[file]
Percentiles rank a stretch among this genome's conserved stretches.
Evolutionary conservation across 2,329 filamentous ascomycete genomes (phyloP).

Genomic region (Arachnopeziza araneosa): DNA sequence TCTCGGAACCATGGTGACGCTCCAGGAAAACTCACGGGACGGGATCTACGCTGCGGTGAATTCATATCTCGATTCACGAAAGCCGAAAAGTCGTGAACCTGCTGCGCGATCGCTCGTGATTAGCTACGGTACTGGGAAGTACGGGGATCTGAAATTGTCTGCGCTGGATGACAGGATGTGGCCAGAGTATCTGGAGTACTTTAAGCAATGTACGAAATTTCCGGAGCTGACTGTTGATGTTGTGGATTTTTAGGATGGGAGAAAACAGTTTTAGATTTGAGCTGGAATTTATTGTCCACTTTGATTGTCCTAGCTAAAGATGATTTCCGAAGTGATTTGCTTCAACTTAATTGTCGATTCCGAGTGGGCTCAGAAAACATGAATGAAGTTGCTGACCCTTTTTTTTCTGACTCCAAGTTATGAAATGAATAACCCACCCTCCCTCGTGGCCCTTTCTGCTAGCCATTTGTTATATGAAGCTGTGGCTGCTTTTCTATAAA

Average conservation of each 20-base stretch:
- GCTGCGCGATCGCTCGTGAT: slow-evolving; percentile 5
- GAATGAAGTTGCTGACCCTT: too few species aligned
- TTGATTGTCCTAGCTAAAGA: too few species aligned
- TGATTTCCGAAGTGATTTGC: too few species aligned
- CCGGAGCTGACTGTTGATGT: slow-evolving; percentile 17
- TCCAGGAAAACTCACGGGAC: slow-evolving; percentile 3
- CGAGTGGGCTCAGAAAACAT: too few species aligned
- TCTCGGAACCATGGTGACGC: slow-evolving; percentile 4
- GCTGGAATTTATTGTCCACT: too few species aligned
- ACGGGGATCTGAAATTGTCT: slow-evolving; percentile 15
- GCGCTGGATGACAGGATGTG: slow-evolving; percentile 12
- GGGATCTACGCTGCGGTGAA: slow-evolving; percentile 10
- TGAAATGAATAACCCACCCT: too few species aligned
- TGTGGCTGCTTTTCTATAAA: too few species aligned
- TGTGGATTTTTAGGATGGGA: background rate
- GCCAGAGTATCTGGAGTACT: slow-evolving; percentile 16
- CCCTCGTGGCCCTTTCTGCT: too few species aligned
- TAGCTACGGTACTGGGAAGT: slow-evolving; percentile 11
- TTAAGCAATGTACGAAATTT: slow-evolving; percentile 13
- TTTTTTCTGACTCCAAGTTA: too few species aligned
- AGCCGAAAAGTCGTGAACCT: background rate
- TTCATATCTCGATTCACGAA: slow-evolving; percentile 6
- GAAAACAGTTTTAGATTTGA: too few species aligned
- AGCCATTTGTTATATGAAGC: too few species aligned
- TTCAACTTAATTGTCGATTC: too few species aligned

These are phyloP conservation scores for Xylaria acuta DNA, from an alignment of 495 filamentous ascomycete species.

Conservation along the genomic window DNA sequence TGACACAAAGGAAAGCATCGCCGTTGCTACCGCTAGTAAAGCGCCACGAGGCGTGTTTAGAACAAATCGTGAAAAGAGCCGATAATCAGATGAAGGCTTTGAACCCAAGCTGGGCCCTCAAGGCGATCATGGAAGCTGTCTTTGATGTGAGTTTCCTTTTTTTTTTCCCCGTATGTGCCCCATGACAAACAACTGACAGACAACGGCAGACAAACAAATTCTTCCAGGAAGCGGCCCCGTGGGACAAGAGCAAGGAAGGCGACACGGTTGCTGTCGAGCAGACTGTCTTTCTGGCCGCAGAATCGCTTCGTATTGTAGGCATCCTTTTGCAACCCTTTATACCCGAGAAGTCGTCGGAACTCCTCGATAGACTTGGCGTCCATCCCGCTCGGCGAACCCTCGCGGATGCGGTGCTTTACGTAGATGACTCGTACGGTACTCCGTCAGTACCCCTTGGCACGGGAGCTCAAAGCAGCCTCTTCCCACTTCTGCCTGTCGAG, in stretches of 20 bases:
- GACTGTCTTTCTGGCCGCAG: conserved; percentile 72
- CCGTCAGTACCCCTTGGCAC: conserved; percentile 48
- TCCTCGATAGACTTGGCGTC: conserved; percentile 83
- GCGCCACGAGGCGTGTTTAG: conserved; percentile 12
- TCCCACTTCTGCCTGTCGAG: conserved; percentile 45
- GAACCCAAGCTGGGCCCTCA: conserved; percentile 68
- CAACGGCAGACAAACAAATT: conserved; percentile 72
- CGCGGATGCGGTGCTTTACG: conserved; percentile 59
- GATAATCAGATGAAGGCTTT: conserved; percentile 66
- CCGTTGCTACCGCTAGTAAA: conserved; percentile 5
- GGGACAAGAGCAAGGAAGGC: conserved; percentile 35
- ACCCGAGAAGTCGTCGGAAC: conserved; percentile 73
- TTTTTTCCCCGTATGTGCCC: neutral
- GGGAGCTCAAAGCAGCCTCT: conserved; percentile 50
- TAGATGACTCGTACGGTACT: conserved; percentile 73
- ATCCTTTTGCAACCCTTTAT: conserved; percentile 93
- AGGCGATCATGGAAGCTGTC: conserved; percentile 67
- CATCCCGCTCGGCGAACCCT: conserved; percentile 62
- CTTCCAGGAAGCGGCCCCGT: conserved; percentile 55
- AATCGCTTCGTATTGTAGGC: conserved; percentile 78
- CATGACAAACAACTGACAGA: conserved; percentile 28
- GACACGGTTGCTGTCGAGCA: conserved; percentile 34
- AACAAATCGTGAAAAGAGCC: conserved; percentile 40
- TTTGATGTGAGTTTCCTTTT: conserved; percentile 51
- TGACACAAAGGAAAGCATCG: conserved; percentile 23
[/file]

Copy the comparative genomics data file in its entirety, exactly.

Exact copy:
Percentiles rank a stretch among this genome's conserved stretches.
Evolutionary conservation across 2,329 filamentous ascomycete genomes (phyloP).

Genomic region (Arachnopeziza araneosa): DNA sequence TCTCGGAACCATGGTGACGCTCCAGGAAAACTCACGGGACGGGATCTACGCTGCGGTGAATTCATATCTCGATTCACGAAAGCCGAAAAGTCGTGAACCTGCTGCGCGATCGCTCGTGATTAGCTACGGTACTGGGAAGTACGGGGATCTGAAATTGTCTGCGCTGGATGACAGGATGTGGCCAGAGTATCTGGAGTACTTTAAGCAATGTACGAAATTTCCGGAGCTGACTGTTGATGTTGTGGATTTTTAGGATGGGAGAAAACAGTTTTAGATTTGAGCTGGAATTTATTGTCCACTTTGATTGTCCTAGCTAAAGATGATTTCCGAAGTGATTTGCTTCAACTTAATTGTCGATTCCGAGTGGGCTCAGAAAACATGAATGAAGTTGCTGACCCTTTTTTTTCTGACTCCAAGTTATGAAATGAATAACCCACCCTCCCTCGTGGCCCTTTCTGCTAGCCATTTGTTATATGAAGCTGTGGCTGCTTTTCTATAAA

Average conservation of each 20-base stretch:
- GCTGCGCGATCGCTCGTGAT: slow-evolving; percentile 5
- GAATGAAGTTGCTGACCCTT: too few species aligned
- TTGATTGTCCTAGCTAAAGA: too few species aligned
- TGATTTCCGAAGTGATTTGC: too few species aligned
- CCGGAGCTGACTGTTGATGT: slow-evolving; percentile 17
- TCCAGGAAAACTCACGGGAC: slow-evolving; percentile 3
- CGAGTGGGCTCAGAAAACAT: too few species aligned
- TCTCGGAACCATGGTGACGC: slow-evolving; percentile 4
- GCTGGAATTTATTGTCCACT: too few species aligned
- ACGGGGATCTGAAATTGTCT: slow-evolving; percentile 15
- GCGCTGGATGACAGGATGTG: slow-evolving; percentile 12
- GGGATCTACGCTGCGGTGAA: slow-evolving; percentile 10
- TGAAATGAATAACCCACCCT: too few species aligned
- TGTGGCTGCTTTTCTATAAA: too few species aligned
- TGTGGATTTTTAGGATGGGA: background rate
- GCCAGAGTATCTGGAGTACT: slow-evolving; percentile 16
- CCCTCGTGGCCCTTTCTGCT: too few species aligned
- TAGCTACGGTACTGGGAAGT: slow-evolving; percentile 11
- TTAAGCAATGTACGAAATTT: slow-evolving; percentile 13
- TTTTTTCTGACTCCAAGTTA: too few species aligned
- AGCCGAAAAGTCGTGAACCT: background rate
- TTCATATCTCGATTCACGAA: slow-evolving; percentile 6
- GAAAACAGTTTTAGATTTGA: too few species aligned
- AGCCATTTGTTATATGAAGC: too few species aligned
- TTCAACTTAATTGTCGATTC: too few species aligned

These are phyloP conservation scores for Xylaria acuta DNA, from an alignment of 495 filamentous ascomycete species.

Conservation along the genomic window DNA sequence TGACACAAAGGAAAGCATCGCCGTTGCTACCGCTAGTAAAGCGCCACGAGGCGTGTTTAGAACAAATCGTGAAAAGAGCCGATAATCAGATGAAGGCTTTGAACCCAAGCTGGGCCCTCAAGGCGATCATGGAAGCTGTCTTTGATGTGAGTTTCCTTTTTTTTTTCCCCGTATGTGCCCCATGACAAACAACTGACAGACAACGGCAGACAAACAAATTCTTCCAGGAAGCGGCCCCGTGGGACAAGAGCAAGGAAGGCGACACGGTTGCTGTCGAGCAGACTGTCTTTCTGGCCGCAGAATCGCTTCGTATTGTAGGCATCCTTTTGCAACCCTTTATACCCGAGAAGTCGTCGGAACTCCTCGATAGACTTGGCGTCCATCCCGCTCGGCGAACCCTCGCGGATGCGGTGCTTTACGTAGATGACTCGTACGGTACTCCGTCAGTACCCCTTGGCACGGGAGCTCAAAGCAGCCTCTTCCCACTTCTGCCTGTCGAG, in stretches of 20 bases:
- GACTGTCTTTCTGGCCGCAG: conserved; percentile 72
- CCGTCAGTACCCCTTGGCAC: conserved; percentile 48
- TCCTCGATAGACTTGGCGTC: conserved; percentile 83
- GCGCCACGAGGCGTGTTTAG: conserved; percentile 12
- TCCCACTTCTGCCTGTCGAG: conserved; percentile 45
- GAACCCAAGCTGGGCCCTCA: conserved; percentile 68
- CAACGGCAGACAAACAAATT: conserved; percentile 72
- CGCGGATGCGGTGCTTTACG: conserved; percentile 59
- GATAATCAGATGAAGGCTTT: conserved; percentile 66
- CCGTTGCTACCGCTAGTAAA: conserved; percentile 5
- GGGACAAGAGCAAGGAAGGC: conserved; percentile 35
- ACCCGAGAAGTCGTCGGAAC: conserved; percentile 73
- TTTTTTCCCCGTATGTGCCC: neutral
- GGGAGCTCAAAGCAGCCTCT: conserved; percentile 50
- TAGATGACTCGTACGGTACT: conserved; percentile 73
- ATCCTTTTGCAACCCTTTAT: conserved; percentile 93
- AGGCGATCATGGAAGCTGTC: conserved; percentile 67
- CATCCCGCTCGGCGAACCCT: conserved; percentile 62
- CTTCCAGGAAGCGGCCCCGT: conserved; percentile 55
- AATCGCTTCGTATTGTAGGC: conserved; percentile 78
- CATGACAAACAACTGACAGA: conserved; percentile 28
- GACACGGTTGCTGTCGAGCA: conserved; percentile 34
- AACAAATCGTGAAAAGAGCC: conserved; percentile 40
- TTTGATGTGAGTTTCCTTTT: conserved; percentile 51
- TGACACAAAGGAAAGCATCG: conserved; percentile 23